Physiologic and perceptual responses to hypercarbia during warm- and cold-water immersion

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Physiologic and perceptual responses to hypercarbia during warm- and cold-water immersion

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Title: Physiologic and perceptual responses to hypercarbia during warm- and cold-water immersion
Author: Fothergill, DM; Taylor, WF; Hyde, DE
Abstract: Thermoregulatory, respiratory, and perceptual responses to acute CO2 exposure during light exercise (75 W) were assessed in 12 U.S. Navy divers clad only in swim trunks while immersed to the neck in water at 18 degrees and 34 degrees C. The CO2 exposures consisted of a linear 10-min ramp increase in the inspired fraction of CO2 (FICO2) from 0 to 6% followed by 5 min of breathing 6% CO2. The ability to detect and rate the severity of hypercarbia, as well as subjective changes in thermal comfort, were assessed by comparing subjective ratings given during the CO2 exposures with those given during immersion trials where the FICO2 was maintained at 0%. Hypercarbia was recognized earlier and, at a given PETCO2, was perceived to be greater during cold- than during warm-water immersions (P < 0.01). The CO2 exposures did not affect the thermal balance of divers as assessed by changes in heat flux and rectal temperature. However, increased feelings of warmth were reported during both the cold and warm immersions when breathing raised concentrations of CO2 (P < 0.01). During the cold immersions, acute exposure to 6% CO2 significantly decreased forearm blood flow (P < 0.05), but did not affect finger blood flow. It is concluded that PETCO2 levels can reach unacceptably high concentrations (> 60 mmHg) before hypercarbia can be reliably detected by working divers. Furthermore, the ability to detect hypercarbia is poorer when immersed in warm water than when in cold water.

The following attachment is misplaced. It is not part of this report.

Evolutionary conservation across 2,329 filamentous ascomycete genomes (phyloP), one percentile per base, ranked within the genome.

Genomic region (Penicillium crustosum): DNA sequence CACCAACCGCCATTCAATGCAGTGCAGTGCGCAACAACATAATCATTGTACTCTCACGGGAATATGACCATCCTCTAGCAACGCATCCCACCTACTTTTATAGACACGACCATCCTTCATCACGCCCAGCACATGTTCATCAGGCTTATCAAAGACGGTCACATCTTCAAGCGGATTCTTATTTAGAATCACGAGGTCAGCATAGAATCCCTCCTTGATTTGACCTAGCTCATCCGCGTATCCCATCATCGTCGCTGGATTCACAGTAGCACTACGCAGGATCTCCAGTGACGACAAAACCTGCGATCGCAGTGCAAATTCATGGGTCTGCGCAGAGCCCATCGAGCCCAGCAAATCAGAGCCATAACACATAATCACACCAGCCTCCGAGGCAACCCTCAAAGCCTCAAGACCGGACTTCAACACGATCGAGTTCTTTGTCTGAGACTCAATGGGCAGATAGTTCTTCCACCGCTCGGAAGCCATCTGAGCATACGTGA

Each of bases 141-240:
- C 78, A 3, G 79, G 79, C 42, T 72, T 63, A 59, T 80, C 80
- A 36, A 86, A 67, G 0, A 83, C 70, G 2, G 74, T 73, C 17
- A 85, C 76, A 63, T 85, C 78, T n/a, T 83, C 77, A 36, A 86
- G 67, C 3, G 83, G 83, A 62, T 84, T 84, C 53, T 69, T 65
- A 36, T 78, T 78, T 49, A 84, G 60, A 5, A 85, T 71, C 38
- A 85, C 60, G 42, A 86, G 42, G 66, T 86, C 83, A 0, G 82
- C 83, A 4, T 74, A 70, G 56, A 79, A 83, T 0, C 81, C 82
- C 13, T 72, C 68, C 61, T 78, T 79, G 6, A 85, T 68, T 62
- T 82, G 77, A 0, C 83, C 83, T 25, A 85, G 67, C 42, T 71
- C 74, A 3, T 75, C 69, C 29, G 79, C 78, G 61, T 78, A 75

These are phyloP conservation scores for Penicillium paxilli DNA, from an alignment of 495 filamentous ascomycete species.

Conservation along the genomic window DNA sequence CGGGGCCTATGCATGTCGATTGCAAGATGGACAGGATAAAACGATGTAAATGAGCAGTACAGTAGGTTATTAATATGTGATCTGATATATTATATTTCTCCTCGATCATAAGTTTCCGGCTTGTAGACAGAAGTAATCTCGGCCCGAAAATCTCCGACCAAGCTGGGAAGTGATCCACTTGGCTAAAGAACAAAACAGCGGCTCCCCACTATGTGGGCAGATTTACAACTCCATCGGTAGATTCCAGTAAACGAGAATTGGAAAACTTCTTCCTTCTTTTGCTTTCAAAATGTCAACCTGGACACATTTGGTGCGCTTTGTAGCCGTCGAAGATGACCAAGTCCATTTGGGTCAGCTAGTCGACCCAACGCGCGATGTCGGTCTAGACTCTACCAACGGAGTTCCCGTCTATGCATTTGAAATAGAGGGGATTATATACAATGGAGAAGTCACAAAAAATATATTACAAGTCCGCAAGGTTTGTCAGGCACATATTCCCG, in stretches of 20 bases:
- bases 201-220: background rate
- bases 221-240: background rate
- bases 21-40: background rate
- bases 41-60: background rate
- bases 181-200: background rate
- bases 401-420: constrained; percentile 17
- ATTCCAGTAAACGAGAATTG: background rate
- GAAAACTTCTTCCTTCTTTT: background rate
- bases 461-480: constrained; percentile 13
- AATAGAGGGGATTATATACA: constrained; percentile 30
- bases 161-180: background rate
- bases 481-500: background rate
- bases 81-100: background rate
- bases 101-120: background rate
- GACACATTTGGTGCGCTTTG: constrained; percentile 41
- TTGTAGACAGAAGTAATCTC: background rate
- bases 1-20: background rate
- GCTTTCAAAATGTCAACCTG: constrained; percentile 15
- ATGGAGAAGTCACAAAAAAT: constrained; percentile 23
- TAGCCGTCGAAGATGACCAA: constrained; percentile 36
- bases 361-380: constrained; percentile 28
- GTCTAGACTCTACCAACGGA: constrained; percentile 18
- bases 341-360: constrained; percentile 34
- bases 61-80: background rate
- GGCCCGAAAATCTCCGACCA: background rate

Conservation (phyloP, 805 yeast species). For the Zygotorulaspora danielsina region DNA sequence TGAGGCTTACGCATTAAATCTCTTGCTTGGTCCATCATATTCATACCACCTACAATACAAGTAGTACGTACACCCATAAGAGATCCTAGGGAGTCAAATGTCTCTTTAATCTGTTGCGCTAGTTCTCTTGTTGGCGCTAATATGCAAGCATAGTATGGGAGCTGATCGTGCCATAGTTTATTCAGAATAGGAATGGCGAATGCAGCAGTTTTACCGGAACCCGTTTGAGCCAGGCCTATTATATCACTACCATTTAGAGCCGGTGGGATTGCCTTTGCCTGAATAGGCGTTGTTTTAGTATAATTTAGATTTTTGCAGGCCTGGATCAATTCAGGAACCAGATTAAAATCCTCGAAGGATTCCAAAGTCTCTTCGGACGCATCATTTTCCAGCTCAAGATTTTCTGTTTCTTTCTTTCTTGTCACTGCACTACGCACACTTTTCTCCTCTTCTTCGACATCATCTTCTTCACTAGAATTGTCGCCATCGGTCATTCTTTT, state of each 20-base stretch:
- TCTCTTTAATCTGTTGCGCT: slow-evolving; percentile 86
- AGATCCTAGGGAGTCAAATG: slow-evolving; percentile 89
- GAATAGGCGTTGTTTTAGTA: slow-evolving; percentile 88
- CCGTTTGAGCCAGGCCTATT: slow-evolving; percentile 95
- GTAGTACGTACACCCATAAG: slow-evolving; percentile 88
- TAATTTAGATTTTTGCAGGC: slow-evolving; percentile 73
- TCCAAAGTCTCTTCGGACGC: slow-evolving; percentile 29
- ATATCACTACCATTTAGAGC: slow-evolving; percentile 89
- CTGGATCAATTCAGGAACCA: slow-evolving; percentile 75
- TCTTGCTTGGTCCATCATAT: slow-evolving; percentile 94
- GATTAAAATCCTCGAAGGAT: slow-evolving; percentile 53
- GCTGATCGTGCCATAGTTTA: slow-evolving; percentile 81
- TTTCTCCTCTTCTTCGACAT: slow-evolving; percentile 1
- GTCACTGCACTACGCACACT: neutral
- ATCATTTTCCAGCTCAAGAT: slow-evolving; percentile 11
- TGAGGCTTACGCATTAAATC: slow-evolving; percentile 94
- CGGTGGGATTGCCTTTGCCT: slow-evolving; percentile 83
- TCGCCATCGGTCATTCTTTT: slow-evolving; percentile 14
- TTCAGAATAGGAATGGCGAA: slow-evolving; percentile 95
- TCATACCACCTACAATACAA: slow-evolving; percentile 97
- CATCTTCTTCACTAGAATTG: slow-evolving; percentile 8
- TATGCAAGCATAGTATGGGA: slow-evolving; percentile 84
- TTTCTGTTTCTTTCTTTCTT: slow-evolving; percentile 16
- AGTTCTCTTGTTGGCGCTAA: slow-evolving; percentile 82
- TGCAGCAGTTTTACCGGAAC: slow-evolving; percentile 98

Description: Undersea and Hyperbaric Medical Society, Inc. (http://www.uhms.org )
URI: PMID: 9566081
http://archive.rubicon-foundation.org/2293
Date: 1998

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